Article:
"The way they kind of discard identities and try on new ones, that's queer in a way," he says. "SOPHIE said, 'I can be anything I want,' and that's what's exciting about it. It's queer, left-leaning, not in line with the prevailing order."

Where disco or punk once stood, hyperpop offers a connection point for people outside the binary of sex, sexuality and gender. For Barnes, it's also resistance against capitalism and the celebrity machine that produced his childhood idols. 

KICCC, a queer, non-binary Chinese artist in Vancouver, also writes hyperpop with a purpose. They're preparing to release an album that stands in opposition to the masculinity that "permeates most of the space in this world," and part of that meant being able to digitally manipulate their vocals. 

"I get to use all my voices. I get to use my sweet soft voice and my low growly voice. There's a freedom for me to play with duality and play with different characters," they say. "A lot of the content in hyperpop points to this intersectionality that mainstream pop might glaze over in order to be more relatable." 

As a trans woman, SOPHIE presented the idea of the artificial being real, encouraging artists to recreate themselves fearlessly. The genre she helped build transcends sexuality, making it an alluring option for artists like Barnes and KICCC, wary of being caged by labels. 

Cecile Believe, who provided lead vocals for several tracks on SOPHIE's debut album Oil of Every Pearl's Un-Insides, says the genre is all about exaggerating artificiality. That can manifest as anything from a bitcrushed bassline to unintelligible, chopped-up vocals.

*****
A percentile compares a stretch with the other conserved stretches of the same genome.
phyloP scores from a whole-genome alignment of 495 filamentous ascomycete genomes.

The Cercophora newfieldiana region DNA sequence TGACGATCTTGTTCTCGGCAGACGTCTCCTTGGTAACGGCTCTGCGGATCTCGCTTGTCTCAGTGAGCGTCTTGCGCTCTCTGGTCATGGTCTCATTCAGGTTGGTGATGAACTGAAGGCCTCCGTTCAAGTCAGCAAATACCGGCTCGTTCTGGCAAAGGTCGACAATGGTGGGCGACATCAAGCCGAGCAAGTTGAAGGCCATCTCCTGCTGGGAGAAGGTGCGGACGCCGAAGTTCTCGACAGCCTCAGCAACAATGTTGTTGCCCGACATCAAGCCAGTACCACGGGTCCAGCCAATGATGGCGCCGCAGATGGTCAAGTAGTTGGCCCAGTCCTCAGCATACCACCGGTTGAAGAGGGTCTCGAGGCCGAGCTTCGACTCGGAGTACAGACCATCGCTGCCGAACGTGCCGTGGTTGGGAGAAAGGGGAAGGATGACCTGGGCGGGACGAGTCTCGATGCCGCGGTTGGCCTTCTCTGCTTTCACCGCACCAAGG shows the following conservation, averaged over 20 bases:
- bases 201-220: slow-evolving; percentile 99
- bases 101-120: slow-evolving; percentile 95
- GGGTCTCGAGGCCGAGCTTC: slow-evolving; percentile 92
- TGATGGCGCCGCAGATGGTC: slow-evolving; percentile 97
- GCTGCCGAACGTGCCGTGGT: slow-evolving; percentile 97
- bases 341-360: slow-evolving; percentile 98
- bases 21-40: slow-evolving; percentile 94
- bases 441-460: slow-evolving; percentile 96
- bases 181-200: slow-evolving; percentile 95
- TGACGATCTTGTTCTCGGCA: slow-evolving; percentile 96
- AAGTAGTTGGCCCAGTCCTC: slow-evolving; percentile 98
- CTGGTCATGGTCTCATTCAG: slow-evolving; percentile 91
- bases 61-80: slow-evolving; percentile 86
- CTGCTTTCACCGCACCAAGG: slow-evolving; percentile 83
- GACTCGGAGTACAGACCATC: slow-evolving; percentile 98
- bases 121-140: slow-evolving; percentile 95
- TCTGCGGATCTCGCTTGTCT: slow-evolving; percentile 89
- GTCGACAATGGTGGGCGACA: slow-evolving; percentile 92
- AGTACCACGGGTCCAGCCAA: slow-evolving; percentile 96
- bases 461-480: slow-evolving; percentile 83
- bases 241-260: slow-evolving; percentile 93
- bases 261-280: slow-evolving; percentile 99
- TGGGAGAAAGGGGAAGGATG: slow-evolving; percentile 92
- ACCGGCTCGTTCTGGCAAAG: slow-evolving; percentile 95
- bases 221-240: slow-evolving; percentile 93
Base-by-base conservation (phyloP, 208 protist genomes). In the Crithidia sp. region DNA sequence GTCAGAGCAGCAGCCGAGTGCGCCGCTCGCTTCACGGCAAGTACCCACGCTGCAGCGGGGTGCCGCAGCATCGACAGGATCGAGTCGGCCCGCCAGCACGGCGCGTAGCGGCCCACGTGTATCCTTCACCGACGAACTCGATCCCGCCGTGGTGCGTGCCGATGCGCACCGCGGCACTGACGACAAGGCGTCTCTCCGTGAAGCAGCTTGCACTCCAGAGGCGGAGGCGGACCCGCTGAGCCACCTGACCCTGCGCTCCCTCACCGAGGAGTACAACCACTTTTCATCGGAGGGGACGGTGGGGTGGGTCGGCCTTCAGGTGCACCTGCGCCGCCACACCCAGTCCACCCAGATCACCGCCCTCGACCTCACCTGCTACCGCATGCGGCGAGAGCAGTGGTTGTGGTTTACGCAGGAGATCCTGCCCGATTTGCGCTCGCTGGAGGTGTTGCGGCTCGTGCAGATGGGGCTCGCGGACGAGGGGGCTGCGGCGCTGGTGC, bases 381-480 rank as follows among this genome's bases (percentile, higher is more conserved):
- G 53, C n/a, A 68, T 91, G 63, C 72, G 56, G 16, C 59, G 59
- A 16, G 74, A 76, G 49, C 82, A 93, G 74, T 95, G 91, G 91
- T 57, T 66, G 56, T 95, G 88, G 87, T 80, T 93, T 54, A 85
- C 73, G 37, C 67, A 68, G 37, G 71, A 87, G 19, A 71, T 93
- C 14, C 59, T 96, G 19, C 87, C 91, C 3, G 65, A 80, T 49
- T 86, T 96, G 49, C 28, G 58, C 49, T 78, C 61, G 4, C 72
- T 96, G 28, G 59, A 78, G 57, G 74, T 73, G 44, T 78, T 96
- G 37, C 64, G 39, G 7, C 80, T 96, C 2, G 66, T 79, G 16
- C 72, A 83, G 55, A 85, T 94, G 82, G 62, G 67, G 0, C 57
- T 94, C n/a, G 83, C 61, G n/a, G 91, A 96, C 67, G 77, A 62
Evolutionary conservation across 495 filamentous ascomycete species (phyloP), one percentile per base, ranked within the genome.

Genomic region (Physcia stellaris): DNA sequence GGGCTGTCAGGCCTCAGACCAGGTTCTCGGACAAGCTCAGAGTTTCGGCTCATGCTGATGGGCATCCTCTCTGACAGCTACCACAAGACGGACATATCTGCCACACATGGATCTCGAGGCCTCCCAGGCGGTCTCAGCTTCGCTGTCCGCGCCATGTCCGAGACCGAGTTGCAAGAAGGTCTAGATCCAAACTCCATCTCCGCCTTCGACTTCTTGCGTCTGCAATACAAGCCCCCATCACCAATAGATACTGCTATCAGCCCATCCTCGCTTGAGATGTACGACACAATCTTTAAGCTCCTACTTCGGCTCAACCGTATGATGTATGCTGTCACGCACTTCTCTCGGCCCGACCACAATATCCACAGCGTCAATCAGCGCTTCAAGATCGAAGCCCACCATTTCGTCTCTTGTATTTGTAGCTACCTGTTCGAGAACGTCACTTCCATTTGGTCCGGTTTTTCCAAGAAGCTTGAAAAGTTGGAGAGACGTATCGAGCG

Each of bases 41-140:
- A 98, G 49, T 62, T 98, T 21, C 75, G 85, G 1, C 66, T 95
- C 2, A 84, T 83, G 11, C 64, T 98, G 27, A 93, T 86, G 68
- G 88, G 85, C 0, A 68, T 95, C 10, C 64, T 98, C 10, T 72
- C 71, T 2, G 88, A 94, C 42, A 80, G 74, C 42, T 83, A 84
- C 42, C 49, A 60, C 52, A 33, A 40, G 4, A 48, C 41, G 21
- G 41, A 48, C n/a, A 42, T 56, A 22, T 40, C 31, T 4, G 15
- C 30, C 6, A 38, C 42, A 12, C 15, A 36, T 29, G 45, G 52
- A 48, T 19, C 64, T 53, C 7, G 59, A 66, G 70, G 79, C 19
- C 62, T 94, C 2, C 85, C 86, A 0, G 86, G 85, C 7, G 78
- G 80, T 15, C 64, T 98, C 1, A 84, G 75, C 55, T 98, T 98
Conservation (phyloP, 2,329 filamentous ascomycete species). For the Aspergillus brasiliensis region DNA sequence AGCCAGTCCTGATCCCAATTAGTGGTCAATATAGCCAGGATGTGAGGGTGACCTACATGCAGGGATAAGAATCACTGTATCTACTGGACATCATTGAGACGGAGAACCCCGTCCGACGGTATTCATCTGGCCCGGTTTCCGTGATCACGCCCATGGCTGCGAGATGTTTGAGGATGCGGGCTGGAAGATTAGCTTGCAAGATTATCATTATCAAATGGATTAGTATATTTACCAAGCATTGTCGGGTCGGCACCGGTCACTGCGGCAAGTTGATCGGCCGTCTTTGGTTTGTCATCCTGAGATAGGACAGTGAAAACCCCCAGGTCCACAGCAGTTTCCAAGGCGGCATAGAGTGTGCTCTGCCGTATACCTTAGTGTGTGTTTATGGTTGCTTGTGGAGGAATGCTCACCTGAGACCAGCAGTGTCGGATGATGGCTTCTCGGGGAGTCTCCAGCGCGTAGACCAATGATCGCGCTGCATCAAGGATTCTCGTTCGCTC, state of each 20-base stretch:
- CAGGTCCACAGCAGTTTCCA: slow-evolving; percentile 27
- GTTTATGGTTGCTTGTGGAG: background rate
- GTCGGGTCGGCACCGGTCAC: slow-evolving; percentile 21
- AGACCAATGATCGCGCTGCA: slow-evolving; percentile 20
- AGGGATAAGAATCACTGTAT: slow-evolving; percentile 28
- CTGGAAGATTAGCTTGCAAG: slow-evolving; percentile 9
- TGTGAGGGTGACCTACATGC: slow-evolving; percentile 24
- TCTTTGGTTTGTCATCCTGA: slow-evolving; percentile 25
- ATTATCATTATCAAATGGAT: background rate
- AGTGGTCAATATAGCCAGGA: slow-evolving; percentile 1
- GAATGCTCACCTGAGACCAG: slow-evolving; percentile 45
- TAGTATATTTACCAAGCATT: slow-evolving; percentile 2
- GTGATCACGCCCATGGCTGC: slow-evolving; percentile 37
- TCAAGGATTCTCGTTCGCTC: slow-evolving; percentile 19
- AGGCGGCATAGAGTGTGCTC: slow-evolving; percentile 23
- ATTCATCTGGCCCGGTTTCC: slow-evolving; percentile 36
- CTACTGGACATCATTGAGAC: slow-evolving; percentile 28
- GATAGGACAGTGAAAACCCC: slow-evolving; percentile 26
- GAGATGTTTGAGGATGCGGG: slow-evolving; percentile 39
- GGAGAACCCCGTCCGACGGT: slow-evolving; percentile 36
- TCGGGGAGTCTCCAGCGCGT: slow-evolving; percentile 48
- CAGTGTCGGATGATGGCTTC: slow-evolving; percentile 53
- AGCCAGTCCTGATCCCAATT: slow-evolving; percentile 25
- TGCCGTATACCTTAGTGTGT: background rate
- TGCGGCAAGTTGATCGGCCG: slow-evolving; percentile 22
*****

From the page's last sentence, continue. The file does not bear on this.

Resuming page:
The first time she produced a song entirely on a computer was with SOPHIE, giving her the opportunity to "see how it works when it's really, really working." 

"In a more traditional pop setting of a producer and songwriter, you're sitting in a room with a computer with another person or more than one, and you make something. I've been in bands before, but I've never done that, and it's this new way of life," says Believe. 

"I think I learned right away that you go with it. You don't put the brakes on. When you're writing a song with somebody you don't know that well, you throw it all out there," she says. "You speak from a place of instinct and the critique comes in later." 

There's diversity in each artist's sound, but hyperpop at large remains a cocktail of humour, drama and camp that clicks with queer listeners. 

"I think that there's understanding of what that is in the LGBTQ community: playing with going too far with things," she says. 

"You're listening to [hyperpop] and it's hard and cool and badass — and then it's fun and bubbly. It just has all these qualities of gender flexibility." 

If the number of new hyperpop artists keeps rising at the rate it has in the past year, it's not going anywhere anytime soon. The gender-bending, pitch-shifted music keeps getting more innovative, giving LGBTQ+ folks and anyone else interested in pushing the boundaries in art. 

To Believe, the most important part of producing great hyperpop is freedom. Rather than purely being a genre of audio, she compares it to PC Music, as much a collective as "a playful comment on dance music. It's a rhetoric that's signified by sonic things. Like, I always found PC Music and affiliates to be an idea more because the music broadcasted the idea of the saccharine, the artificial being emotional," she explains. 

"It's the experimentation with pushing the artificial to the extreme to get to some new, unexplored truth."